Gas ejectors can be found in a wide range of applications such as refrigeration and thrust augmentation. This paper focuses on the study of an ejector used in applications where moist gases are being entrained. In the first part of this work, the gas flow characteristics inside an ejector, as well as the ejector’s performance under various operating and geometric configurations, were studied with a three-dimensional computational model, which was validated against measurement data.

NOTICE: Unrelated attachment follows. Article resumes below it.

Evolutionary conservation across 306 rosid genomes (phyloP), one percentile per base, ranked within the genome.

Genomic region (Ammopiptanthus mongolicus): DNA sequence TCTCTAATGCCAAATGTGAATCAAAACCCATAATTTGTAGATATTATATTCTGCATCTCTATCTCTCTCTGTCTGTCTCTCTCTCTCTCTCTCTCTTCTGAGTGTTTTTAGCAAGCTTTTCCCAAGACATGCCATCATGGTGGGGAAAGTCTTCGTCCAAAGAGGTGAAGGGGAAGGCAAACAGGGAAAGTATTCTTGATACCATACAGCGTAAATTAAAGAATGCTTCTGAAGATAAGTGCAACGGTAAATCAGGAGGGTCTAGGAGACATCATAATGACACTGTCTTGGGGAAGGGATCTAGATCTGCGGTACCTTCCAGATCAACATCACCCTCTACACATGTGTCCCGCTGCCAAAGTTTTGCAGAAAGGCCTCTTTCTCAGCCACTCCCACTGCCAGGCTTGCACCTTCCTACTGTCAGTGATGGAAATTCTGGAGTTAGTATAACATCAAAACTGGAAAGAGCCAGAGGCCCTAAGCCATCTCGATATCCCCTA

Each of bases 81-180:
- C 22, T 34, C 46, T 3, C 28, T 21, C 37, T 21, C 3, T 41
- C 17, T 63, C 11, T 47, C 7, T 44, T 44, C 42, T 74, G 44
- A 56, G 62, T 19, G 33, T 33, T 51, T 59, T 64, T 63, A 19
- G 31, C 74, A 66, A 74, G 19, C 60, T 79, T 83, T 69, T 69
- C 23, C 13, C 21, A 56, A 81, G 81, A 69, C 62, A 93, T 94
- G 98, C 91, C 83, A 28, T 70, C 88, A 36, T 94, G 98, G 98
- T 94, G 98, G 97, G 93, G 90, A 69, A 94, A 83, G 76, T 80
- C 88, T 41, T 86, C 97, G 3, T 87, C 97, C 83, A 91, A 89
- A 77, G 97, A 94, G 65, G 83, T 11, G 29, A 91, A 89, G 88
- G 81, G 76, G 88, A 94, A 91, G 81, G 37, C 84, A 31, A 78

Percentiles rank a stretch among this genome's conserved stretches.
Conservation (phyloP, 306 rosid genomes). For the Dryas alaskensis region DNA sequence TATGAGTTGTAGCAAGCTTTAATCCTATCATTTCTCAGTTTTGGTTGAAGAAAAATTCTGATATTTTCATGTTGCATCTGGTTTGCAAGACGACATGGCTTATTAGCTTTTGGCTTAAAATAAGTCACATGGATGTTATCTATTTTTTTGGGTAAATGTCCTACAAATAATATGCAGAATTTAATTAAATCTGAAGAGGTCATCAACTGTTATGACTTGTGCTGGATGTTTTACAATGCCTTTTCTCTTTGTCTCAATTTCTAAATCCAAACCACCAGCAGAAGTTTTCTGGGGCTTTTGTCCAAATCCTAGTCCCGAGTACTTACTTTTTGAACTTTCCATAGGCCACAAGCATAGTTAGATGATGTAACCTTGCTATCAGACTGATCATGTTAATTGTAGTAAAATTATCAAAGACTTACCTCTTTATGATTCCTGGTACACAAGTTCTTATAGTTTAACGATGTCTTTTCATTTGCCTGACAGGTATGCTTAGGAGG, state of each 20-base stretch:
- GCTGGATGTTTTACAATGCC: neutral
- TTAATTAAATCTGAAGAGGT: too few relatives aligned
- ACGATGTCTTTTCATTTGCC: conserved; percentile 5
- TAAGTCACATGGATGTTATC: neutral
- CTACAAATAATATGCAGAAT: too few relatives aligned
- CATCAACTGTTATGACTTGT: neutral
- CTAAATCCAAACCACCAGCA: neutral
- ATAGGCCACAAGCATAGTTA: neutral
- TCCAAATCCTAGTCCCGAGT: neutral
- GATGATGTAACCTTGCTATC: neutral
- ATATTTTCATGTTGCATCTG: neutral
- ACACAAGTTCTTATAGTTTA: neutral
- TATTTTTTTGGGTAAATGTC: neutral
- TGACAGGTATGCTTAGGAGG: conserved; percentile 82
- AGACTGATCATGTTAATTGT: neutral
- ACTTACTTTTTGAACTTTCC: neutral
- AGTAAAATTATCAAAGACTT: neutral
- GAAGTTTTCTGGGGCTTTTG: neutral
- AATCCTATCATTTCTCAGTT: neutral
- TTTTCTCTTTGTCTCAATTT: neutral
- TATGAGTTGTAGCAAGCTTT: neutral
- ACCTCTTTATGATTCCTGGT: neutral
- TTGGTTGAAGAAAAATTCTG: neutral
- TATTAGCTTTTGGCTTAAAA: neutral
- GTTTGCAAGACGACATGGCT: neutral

In the second part, focus was given to the potential condensation or de-sublimation phenomena that may occur inside an ejector when water vapor is included in the entrained stream. An experiment using light-attenuation method was performed to verify the presence of a second phase, then the onset of phase change and the phase distribution were obtained numerically. A two-dimensional axis-symmetric model was developed based on the model used in the first part. A series of simulations were performed with various amounts of water vapor added into the entrained flow. It was found that both frost particles and water condensate could form inside the mixing tube depending on the operating conditions and water vapor concentrations. When the concentration exceeds 3%, water vapor could condense throughout the mixing tube. Some preliminary results of the second phase particles formed, e.g. critical sizes and distributions, were also obtained to assist with the design and optimization of gas ejectors used in similar applications.